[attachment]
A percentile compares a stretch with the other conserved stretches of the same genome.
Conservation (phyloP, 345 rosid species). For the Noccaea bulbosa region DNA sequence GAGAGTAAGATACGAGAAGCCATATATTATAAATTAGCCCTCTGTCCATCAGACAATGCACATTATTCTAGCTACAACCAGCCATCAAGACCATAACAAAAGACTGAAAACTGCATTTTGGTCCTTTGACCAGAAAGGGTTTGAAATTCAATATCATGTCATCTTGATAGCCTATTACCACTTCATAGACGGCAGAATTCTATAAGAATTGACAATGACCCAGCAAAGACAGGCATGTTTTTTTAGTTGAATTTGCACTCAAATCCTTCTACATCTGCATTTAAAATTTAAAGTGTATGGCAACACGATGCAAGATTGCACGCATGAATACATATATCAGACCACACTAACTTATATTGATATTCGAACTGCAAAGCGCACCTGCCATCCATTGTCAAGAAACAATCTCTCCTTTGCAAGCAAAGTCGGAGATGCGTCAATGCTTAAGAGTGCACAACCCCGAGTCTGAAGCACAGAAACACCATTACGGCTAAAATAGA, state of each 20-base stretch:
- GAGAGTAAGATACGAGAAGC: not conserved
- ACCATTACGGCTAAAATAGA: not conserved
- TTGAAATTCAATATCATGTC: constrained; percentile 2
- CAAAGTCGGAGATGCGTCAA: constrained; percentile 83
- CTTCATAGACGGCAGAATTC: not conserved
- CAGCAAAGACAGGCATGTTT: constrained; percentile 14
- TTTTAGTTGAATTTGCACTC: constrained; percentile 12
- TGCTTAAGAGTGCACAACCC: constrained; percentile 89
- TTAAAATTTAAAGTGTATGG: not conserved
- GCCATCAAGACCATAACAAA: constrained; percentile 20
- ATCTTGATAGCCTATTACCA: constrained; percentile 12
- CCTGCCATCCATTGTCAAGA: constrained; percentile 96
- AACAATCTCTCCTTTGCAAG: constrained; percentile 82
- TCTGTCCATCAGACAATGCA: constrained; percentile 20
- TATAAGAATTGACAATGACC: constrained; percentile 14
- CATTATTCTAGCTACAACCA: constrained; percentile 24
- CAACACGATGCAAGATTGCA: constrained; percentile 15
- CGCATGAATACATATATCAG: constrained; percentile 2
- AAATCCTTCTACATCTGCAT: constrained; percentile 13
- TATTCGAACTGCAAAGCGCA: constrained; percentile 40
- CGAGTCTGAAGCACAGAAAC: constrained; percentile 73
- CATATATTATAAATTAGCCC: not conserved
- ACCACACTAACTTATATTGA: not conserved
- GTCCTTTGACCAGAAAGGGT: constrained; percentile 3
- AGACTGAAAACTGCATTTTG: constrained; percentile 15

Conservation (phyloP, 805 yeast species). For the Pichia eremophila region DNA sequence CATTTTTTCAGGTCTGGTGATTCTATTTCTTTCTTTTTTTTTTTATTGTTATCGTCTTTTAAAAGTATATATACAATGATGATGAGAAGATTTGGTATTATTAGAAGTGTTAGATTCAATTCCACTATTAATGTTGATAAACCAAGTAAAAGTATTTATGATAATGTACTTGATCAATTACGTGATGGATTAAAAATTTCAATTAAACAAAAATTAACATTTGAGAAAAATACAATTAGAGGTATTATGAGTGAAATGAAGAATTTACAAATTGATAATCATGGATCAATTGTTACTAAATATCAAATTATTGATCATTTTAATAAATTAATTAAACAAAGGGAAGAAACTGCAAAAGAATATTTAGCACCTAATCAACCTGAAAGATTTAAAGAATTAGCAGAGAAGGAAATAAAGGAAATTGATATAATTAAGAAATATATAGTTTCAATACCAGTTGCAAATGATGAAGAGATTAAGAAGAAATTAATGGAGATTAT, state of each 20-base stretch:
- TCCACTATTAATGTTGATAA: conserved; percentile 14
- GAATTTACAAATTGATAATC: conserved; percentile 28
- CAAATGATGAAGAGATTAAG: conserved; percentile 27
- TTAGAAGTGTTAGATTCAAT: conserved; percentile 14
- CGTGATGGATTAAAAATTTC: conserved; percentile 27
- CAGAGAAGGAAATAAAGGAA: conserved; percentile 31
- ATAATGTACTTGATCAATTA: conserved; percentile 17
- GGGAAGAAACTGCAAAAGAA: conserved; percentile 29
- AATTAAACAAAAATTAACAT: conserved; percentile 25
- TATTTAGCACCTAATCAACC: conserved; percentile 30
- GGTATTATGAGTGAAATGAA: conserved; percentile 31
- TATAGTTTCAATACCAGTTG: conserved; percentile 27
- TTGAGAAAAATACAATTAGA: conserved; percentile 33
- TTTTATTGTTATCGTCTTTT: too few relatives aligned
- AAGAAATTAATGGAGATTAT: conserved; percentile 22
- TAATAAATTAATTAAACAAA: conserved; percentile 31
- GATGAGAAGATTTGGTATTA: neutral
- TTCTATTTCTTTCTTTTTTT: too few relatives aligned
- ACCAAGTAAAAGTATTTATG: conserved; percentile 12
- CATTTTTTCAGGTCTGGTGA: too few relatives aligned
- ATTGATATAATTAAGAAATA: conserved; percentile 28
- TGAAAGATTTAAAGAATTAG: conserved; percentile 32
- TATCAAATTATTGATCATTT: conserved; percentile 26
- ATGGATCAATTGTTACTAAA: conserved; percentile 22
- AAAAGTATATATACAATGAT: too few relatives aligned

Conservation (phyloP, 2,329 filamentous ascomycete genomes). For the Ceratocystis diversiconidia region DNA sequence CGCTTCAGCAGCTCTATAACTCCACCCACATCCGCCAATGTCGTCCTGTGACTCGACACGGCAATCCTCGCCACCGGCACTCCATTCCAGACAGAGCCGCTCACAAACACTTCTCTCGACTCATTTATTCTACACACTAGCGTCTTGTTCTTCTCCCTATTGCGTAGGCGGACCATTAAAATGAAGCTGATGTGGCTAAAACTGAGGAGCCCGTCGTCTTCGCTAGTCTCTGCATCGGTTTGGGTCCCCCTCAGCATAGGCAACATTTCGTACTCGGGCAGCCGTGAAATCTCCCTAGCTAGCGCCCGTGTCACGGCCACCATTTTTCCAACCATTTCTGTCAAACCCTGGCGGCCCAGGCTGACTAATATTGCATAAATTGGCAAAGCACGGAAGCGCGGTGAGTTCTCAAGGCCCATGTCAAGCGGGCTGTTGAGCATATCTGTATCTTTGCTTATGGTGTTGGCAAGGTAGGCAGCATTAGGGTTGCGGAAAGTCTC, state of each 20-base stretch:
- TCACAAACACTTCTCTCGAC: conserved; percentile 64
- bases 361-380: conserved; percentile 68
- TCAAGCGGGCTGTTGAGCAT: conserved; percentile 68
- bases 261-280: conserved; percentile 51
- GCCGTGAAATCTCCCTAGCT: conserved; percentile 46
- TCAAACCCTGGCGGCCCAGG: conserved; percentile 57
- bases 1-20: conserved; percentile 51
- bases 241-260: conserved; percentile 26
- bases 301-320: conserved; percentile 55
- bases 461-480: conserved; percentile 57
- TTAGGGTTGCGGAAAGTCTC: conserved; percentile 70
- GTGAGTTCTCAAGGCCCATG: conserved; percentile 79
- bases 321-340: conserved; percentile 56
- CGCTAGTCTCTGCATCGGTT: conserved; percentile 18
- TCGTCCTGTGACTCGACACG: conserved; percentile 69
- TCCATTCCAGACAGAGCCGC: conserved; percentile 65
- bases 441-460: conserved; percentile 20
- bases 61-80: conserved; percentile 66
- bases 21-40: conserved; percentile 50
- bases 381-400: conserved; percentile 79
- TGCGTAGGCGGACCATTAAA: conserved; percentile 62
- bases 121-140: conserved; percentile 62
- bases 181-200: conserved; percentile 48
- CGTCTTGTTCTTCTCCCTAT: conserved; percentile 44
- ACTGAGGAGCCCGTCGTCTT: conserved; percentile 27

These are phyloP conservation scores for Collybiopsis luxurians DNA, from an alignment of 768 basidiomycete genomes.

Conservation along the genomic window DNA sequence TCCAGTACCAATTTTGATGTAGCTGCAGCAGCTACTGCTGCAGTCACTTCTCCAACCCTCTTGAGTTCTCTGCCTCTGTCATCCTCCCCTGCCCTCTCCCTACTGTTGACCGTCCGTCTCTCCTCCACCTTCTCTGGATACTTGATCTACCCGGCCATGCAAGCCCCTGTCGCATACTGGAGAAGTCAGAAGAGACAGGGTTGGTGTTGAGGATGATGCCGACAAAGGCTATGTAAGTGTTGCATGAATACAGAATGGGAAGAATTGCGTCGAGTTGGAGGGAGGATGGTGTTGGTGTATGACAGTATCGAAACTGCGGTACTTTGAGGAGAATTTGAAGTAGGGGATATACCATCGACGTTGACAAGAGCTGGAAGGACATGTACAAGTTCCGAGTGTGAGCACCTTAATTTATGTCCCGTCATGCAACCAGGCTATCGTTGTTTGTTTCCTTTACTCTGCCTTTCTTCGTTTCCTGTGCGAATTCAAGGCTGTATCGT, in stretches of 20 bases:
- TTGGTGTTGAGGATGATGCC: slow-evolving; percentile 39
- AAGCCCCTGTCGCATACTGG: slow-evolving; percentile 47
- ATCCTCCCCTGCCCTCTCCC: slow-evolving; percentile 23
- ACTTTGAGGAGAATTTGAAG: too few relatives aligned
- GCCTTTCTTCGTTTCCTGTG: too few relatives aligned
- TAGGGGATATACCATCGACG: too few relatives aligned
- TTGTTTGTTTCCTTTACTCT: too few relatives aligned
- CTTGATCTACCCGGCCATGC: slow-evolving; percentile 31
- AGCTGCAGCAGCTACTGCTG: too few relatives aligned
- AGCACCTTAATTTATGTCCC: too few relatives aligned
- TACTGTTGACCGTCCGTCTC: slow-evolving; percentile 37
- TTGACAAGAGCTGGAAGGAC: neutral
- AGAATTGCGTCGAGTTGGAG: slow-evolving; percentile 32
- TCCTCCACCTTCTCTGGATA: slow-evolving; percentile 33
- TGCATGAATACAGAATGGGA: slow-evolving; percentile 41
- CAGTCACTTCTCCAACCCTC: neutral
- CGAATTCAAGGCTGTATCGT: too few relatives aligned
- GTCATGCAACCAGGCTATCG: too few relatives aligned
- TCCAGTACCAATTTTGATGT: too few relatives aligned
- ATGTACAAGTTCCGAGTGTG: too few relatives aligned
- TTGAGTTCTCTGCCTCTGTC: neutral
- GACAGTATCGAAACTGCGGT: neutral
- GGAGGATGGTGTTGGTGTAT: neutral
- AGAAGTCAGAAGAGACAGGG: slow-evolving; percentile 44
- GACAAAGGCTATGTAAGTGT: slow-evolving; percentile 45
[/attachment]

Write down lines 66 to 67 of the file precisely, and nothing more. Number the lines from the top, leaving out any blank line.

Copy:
- GTGAGTTCTCAAGGCCCATG: conserved; percentile 79
- bases 321-340: conserved; percentile 56